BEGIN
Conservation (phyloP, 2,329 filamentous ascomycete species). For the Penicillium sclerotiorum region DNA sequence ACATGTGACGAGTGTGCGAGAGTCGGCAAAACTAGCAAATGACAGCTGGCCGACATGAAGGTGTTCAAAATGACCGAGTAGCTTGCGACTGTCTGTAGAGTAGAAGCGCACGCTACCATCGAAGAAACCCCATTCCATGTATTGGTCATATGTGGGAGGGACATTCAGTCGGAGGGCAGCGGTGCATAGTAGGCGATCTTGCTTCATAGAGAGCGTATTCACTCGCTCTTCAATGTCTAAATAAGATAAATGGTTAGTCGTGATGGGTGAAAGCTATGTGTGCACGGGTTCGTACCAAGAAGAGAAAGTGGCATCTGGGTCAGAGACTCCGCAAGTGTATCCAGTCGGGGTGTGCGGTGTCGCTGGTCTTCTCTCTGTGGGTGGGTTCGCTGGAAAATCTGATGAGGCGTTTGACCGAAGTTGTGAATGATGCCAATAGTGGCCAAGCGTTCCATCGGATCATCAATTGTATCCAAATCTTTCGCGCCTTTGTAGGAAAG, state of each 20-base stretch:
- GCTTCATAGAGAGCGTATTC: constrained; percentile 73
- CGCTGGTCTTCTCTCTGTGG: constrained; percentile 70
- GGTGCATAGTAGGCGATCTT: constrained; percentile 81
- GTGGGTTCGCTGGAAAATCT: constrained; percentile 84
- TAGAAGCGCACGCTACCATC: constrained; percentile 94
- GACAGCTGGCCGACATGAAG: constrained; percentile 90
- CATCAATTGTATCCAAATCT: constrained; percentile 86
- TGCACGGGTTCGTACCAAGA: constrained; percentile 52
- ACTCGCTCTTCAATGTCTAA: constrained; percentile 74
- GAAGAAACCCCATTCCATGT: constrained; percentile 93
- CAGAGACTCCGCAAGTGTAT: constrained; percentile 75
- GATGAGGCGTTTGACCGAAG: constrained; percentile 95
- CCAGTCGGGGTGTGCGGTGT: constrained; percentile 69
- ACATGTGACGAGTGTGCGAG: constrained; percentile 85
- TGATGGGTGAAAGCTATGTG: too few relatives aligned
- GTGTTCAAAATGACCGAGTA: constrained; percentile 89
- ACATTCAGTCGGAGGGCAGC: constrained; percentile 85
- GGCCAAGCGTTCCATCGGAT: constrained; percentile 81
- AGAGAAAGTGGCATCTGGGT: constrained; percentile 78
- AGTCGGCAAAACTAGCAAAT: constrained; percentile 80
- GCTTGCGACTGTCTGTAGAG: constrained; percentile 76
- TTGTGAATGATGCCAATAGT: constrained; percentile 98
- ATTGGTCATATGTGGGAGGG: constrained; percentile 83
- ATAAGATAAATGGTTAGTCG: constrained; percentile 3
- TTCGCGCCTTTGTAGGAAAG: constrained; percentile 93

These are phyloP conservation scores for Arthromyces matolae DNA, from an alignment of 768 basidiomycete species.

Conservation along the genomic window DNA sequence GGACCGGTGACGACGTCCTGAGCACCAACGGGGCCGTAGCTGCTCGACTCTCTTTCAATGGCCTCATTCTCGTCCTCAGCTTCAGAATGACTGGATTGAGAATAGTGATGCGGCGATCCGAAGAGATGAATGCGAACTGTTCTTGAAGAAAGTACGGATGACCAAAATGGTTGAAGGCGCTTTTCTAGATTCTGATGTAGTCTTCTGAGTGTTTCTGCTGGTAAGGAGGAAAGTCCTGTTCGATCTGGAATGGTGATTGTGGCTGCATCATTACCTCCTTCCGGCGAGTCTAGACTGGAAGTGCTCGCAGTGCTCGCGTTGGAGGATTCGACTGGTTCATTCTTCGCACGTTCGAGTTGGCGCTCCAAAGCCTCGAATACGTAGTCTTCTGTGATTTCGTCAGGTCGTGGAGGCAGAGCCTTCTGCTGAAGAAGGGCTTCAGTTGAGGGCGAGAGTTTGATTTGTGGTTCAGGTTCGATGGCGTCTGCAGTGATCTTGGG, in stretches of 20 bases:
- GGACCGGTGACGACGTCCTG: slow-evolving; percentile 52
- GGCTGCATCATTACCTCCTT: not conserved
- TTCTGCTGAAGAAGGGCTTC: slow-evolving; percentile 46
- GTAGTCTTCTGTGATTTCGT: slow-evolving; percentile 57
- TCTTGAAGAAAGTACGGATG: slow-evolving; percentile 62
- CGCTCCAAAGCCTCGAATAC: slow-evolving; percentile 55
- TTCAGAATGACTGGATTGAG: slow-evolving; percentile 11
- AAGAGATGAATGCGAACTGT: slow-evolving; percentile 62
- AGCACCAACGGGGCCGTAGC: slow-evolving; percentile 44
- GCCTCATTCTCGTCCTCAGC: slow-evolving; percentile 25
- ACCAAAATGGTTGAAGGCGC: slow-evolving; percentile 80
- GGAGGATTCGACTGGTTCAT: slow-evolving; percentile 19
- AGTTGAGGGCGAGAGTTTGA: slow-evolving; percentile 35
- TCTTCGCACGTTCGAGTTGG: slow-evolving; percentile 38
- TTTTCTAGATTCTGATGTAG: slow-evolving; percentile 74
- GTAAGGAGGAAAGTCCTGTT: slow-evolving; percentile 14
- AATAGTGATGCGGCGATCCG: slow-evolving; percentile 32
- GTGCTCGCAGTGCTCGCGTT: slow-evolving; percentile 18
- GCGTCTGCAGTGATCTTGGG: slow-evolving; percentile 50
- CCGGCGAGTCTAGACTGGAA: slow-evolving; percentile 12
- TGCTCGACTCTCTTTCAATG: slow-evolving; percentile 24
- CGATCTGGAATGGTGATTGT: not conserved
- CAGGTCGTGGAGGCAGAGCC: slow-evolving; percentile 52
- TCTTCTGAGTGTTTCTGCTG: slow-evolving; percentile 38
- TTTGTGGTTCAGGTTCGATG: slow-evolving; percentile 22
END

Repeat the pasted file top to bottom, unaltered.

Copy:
Conservation (phyloP, 2,329 filamentous ascomycete species). For the Penicillium sclerotiorum region DNA sequence ACATGTGACGAGTGTGCGAGAGTCGGCAAAACTAGCAAATGACAGCTGGCCGACATGAAGGTGTTCAAAATGACCGAGTAGCTTGCGACTGTCTGTAGAGTAGAAGCGCACGCTACCATCGAAGAAACCCCATTCCATGTATTGGTCATATGTGGGAGGGACATTCAGTCGGAGGGCAGCGGTGCATAGTAGGCGATCTTGCTTCATAGAGAGCGTATTCACTCGCTCTTCAATGTCTAAATAAGATAAATGGTTAGTCGTGATGGGTGAAAGCTATGTGTGCACGGGTTCGTACCAAGAAGAGAAAGTGGCATCTGGGTCAGAGACTCCGCAAGTGTATCCAGTCGGGGTGTGCGGTGTCGCTGGTCTTCTCTCTGTGGGTGGGTTCGCTGGAAAATCTGATGAGGCGTTTGACCGAAGTTGTGAATGATGCCAATAGTGGCCAAGCGTTCCATCGGATCATCAATTGTATCCAAATCTTTCGCGCCTTTGTAGGAAAG, state of each 20-base stretch:
- GCTTCATAGAGAGCGTATTC: constrained; percentile 73
- CGCTGGTCTTCTCTCTGTGG: constrained; percentile 70
- GGTGCATAGTAGGCGATCTT: constrained; percentile 81
- GTGGGTTCGCTGGAAAATCT: constrained; percentile 84
- TAGAAGCGCACGCTACCATC: constrained; percentile 94
- GACAGCTGGCCGACATGAAG: constrained; percentile 90
- CATCAATTGTATCCAAATCT: constrained; percentile 86
- TGCACGGGTTCGTACCAAGA: constrained; percentile 52
- ACTCGCTCTTCAATGTCTAA: constrained; percentile 74
- GAAGAAACCCCATTCCATGT: constrained; percentile 93
- CAGAGACTCCGCAAGTGTAT: constrained; percentile 75
- GATGAGGCGTTTGACCGAAG: constrained; percentile 95
- CCAGTCGGGGTGTGCGGTGT: constrained; percentile 69
- ACATGTGACGAGTGTGCGAG: constrained; percentile 85
- TGATGGGTGAAAGCTATGTG: too few relatives aligned
- GTGTTCAAAATGACCGAGTA: constrained; percentile 89
- ACATTCAGTCGGAGGGCAGC: constrained; percentile 85
- GGCCAAGCGTTCCATCGGAT: constrained; percentile 81
- AGAGAAAGTGGCATCTGGGT: constrained; percentile 78
- AGTCGGCAAAACTAGCAAAT: constrained; percentile 80
- GCTTGCGACTGTCTGTAGAG: constrained; percentile 76
- TTGTGAATGATGCCAATAGT: constrained; percentile 98
- ATTGGTCATATGTGGGAGGG: constrained; percentile 83
- ATAAGATAAATGGTTAGTCG: constrained; percentile 3
- TTCGCGCCTTTGTAGGAAAG: constrained; percentile 93

These are phyloP conservation scores for Arthromyces matolae DNA, from an alignment of 768 basidiomycete species.

Conservation along the genomic window DNA sequence GGACCGGTGACGACGTCCTGAGCACCAACGGGGCCGTAGCTGCTCGACTCTCTTTCAATGGCCTCATTCTCGTCCTCAGCTTCAGAATGACTGGATTGAGAATAGTGATGCGGCGATCCGAAGAGATGAATGCGAACTGTTCTTGAAGAAAGTACGGATGACCAAAATGGTTGAAGGCGCTTTTCTAGATTCTGATGTAGTCTTCTGAGTGTTTCTGCTGGTAAGGAGGAAAGTCCTGTTCGATCTGGAATGGTGATTGTGGCTGCATCATTACCTCCTTCCGGCGAGTCTAGACTGGAAGTGCTCGCAGTGCTCGCGTTGGAGGATTCGACTGGTTCATTCTTCGCACGTTCGAGTTGGCGCTCCAAAGCCTCGAATACGTAGTCTTCTGTGATTTCGTCAGGTCGTGGAGGCAGAGCCTTCTGCTGAAGAAGGGCTTCAGTTGAGGGCGAGAGTTTGATTTGTGGTTCAGGTTCGATGGCGTCTGCAGTGATCTTGGG, in stretches of 20 bases:
- GGACCGGTGACGACGTCCTG: slow-evolving; percentile 52
- GGCTGCATCATTACCTCCTT: not conserved
- TTCTGCTGAAGAAGGGCTTC: slow-evolving; percentile 46
- GTAGTCTTCTGTGATTTCGT: slow-evolving; percentile 57
- TCTTGAAGAAAGTACGGATG: slow-evolving; percentile 62
- CGCTCCAAAGCCTCGAATAC: slow-evolving; percentile 55
- TTCAGAATGACTGGATTGAG: slow-evolving; percentile 11
- AAGAGATGAATGCGAACTGT: slow-evolving; percentile 62
- AGCACCAACGGGGCCGTAGC: slow-evolving; percentile 44
- GCCTCATTCTCGTCCTCAGC: slow-evolving; percentile 25
- ACCAAAATGGTTGAAGGCGC: slow-evolving; percentile 80
- GGAGGATTCGACTGGTTCAT: slow-evolving; percentile 19
- AGTTGAGGGCGAGAGTTTGA: slow-evolving; percentile 35
- TCTTCGCACGTTCGAGTTGG: slow-evolving; percentile 38
- TTTTCTAGATTCTGATGTAG: slow-evolving; percentile 74
- GTAAGGAGGAAAGTCCTGTT: slow-evolving; percentile 14
- AATAGTGATGCGGCGATCCG: slow-evolving; percentile 32
- GTGCTCGCAGTGCTCGCGTT: slow-evolving; percentile 18
- GCGTCTGCAGTGATCTTGGG: slow-evolving; percentile 50
- CCGGCGAGTCTAGACTGGAA: slow-evolving; percentile 12
- TGCTCGACTCTCTTTCAATG: slow-evolving; percentile 24
- CGATCTGGAATGGTGATTGT: not conserved
- CAGGTCGTGGAGGCAGAGCC: slow-evolving; percentile 52
- TCTTCTGAGTGTTTCTGCTG: slow-evolving; percentile 38
- TTTGTGGTTCAGGTTCGATG: slow-evolving; percentile 22